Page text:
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Building Neighborly L.O.V.E. in Vietnam Through Cross-Cultural Religious Literacy

  • Hien Vu
  • April 27, 2024

Last summer I had the privilege of participating in a unique convening at the Fetzer Institute in Kalamazoo, Michigan on cross-cultural religious literacy (CCRL). I was encouraged by the opportunity to listen to and learn from great scholars and practitioners about the various ways they live out their call to “love their neighbor” by developing and applying CCRL through practical engagement.

As I was pondering how these concepts of neighborly love and CCRL might help inform the work I do for the Institute for Global Engagement (IGE) in Vietnam, I heard a statement from one of the convening participants that struck me hard, which I paraphrase here: “I don’t need ‘love’ from all my neighbors—I just need the neighborhood to be fair!”

The statement brought to mind a conversation I once had with an evangelical pastor in Vietnam about how Protestant churches contribute to drug rehabilitation for the addicted. There are about 60 Protestant drug rehabilitation centers in Vietnam. When I remarked to him that, “It would be great if church-affiliated rehabilitation centers could get some support from the government, as they have many resources and facilities for this work.” The pastor told me, with a concerned face, “Oh, we don’t need any support or resources from the government. All we ask for is justice and freedom to maximize our capacity to help more people out there!”

This is a voice from a religious minority group, longing for fairness and justice and for religious freedom rights to practice their faith and to help their fellow citizens.

It seems fairness and justice can be a “language” of neighborly love.

I’ve learned from more than 15 years of promoting religious freedom in Vietnam that it is not easy for human beings to love others when they have to get out of their comfort zone and when they don’t see any benefits for their own. Trying to be in the other’s shoes to understand and sympathize with them is not that easy, especially for the parties that have more power in relationships.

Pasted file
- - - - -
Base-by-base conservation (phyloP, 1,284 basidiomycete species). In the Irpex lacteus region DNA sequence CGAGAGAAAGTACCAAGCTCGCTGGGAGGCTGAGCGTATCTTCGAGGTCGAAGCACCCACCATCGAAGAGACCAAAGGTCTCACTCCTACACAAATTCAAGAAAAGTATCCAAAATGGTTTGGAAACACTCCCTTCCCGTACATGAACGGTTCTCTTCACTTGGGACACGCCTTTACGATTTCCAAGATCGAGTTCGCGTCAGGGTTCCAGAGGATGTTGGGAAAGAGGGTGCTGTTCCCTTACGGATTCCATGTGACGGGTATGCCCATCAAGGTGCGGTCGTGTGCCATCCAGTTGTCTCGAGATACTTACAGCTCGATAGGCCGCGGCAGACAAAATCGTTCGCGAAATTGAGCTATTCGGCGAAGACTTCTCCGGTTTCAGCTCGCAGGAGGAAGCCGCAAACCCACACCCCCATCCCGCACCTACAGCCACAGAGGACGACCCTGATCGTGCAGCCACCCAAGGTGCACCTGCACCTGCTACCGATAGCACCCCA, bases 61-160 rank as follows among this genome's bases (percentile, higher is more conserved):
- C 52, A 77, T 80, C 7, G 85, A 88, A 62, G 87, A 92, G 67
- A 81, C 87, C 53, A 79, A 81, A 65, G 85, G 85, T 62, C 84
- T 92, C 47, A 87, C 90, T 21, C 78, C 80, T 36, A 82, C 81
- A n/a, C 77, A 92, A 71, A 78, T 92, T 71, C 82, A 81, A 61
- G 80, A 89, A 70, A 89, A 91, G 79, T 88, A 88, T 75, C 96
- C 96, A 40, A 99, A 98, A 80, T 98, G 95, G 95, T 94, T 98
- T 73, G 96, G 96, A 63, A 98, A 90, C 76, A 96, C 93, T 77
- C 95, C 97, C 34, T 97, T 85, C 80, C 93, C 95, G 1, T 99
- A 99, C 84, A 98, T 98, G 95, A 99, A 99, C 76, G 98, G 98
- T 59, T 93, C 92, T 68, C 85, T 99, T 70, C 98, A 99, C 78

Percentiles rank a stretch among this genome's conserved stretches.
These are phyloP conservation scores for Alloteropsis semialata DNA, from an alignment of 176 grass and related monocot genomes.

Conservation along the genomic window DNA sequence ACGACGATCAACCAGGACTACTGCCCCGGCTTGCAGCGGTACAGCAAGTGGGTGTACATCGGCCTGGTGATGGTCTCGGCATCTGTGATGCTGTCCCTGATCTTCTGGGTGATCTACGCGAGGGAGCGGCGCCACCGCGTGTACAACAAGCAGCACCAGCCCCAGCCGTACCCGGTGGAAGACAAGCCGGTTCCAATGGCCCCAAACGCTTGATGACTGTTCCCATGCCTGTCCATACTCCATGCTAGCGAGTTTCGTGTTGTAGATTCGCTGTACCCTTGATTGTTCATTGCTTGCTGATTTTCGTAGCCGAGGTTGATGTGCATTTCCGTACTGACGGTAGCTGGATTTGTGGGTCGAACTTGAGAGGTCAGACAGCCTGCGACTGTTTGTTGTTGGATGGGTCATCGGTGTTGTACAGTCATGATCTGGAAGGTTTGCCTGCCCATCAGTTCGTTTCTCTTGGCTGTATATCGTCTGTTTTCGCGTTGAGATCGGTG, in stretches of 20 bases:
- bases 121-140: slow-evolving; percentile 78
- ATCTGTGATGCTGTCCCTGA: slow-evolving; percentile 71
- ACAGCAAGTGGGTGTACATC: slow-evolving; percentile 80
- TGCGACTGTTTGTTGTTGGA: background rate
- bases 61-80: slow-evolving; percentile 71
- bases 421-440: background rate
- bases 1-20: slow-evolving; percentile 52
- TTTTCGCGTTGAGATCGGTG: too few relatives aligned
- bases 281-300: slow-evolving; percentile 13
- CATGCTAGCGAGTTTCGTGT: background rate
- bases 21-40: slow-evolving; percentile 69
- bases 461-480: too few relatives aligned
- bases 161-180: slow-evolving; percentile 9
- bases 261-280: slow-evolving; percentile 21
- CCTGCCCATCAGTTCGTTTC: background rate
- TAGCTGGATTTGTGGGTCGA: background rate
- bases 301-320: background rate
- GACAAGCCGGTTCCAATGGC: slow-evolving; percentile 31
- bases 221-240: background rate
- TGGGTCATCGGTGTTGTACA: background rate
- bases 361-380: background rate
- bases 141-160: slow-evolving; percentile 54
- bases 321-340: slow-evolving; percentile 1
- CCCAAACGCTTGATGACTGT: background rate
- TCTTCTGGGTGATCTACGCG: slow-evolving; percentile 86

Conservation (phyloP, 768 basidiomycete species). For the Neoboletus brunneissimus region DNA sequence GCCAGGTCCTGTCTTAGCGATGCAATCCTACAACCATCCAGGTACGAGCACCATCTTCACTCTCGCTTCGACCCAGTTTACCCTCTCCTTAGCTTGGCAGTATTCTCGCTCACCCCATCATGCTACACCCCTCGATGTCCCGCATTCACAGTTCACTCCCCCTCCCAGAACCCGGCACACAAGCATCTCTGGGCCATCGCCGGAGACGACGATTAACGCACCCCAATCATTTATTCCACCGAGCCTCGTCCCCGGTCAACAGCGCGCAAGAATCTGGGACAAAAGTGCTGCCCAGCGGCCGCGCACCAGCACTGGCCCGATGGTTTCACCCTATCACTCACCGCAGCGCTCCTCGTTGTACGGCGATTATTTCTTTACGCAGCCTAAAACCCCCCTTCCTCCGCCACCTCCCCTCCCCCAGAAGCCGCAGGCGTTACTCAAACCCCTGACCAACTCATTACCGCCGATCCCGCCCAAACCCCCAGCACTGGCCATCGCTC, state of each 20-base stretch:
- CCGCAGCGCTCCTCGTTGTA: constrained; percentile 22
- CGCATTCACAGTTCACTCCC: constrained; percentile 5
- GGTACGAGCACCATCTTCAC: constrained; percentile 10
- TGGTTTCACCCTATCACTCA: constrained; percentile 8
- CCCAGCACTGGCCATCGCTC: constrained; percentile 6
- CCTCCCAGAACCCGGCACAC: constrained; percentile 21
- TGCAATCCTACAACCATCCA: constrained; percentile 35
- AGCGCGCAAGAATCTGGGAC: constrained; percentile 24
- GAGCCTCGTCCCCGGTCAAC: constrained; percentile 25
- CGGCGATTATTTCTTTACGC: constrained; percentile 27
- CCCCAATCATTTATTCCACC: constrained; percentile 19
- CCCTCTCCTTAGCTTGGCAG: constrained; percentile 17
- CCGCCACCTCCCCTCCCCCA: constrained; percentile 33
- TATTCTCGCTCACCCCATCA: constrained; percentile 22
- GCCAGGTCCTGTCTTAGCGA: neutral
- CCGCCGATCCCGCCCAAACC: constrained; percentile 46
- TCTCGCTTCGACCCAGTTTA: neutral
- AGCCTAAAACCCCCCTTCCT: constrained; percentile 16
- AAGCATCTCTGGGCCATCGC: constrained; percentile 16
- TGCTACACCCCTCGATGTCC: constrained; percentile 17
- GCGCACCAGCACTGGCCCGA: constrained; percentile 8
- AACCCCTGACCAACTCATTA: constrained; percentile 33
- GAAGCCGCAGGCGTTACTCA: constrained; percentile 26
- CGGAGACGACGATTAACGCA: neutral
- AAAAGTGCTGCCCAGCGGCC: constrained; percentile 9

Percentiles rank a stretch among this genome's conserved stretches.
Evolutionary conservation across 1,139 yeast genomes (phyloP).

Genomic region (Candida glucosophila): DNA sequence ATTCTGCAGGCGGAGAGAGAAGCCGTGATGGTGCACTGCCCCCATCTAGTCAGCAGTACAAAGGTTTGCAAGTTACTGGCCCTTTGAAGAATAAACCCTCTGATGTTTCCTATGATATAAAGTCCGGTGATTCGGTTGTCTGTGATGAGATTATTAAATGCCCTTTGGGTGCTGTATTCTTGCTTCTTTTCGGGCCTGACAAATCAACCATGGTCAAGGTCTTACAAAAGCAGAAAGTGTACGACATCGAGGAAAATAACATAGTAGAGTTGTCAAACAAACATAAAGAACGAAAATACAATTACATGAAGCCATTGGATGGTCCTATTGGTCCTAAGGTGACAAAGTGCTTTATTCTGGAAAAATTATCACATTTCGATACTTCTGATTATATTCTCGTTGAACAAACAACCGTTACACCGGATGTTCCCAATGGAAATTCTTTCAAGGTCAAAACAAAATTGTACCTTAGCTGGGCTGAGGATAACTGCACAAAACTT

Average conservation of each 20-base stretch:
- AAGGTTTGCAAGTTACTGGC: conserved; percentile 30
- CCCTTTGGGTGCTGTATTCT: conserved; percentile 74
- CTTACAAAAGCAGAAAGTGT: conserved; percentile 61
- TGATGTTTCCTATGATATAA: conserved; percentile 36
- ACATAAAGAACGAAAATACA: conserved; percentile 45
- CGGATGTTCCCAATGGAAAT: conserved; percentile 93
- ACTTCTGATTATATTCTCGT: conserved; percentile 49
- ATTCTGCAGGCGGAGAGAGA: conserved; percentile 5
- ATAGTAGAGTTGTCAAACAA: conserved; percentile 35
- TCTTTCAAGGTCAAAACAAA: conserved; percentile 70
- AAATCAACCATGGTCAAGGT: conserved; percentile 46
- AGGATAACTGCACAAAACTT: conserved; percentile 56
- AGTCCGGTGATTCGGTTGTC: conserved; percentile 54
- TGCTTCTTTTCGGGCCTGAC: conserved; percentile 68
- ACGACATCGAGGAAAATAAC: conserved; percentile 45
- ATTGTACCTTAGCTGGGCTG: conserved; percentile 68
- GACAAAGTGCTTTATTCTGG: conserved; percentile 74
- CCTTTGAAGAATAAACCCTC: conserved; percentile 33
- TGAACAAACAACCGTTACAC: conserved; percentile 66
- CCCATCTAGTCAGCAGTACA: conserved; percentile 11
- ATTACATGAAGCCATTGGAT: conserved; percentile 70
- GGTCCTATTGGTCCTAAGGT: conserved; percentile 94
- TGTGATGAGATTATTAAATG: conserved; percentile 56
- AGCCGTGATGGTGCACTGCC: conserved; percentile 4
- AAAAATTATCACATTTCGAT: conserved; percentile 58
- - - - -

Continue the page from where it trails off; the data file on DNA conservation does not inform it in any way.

This is why the concept of CCRL is so promising in the context of building religious freedom, especially in environments scarred by histories of repression or tensions related to religion. For a religious freedom methodology to gain any real traction, it needs to meet people where they are. CCRL promotes precisely this kind of realistic and relational approach to neighborly “love.”

The Fezter Institute convening on CCRL was led by IGE President Emeritus Chris Seiple, who has coined a very useful acronym for neighborly “L.O.V.E” as it relates to basic relational diplomacy: Listen, Observe, Verify, and Engage. This balanced approach is key to why CCRL holds so much potential for a place like Vietnam. I think of CCRL as an educational process in which all parties are learning and doing critical thinking together before making decisions. And it can help to give a chance for voices from minority groups to be heard and respected.

CCRL education can help address the very long-standing negative mindsets and tensions between the government and people of faith in Vietnam. CCRL would deepen government-grassroots engagement by convening these two sectors together to find solutions for legal protection of religious freedom and equal citizenship, which contribute to building social cohesion and holistic development in a free and flourishing Vietnam. Multi-faith engagement will be a part of the process.

More specifically, I would recommend a two-tiered approach to CCRL training & education in Vietnam. Tier 1 is short-term training on CCRL for all parties, especially those involved in policy-making and implementation to address immediate needs. Tier 2 is longer-term education on CCRL for the whole society, especially through K-12 schools and through ongoing dialogue. Training methodology needs to be designed to cultivate neighborly “love”—which is, at a minimum, the capacity to Listen, Observe, Verify, and Engage.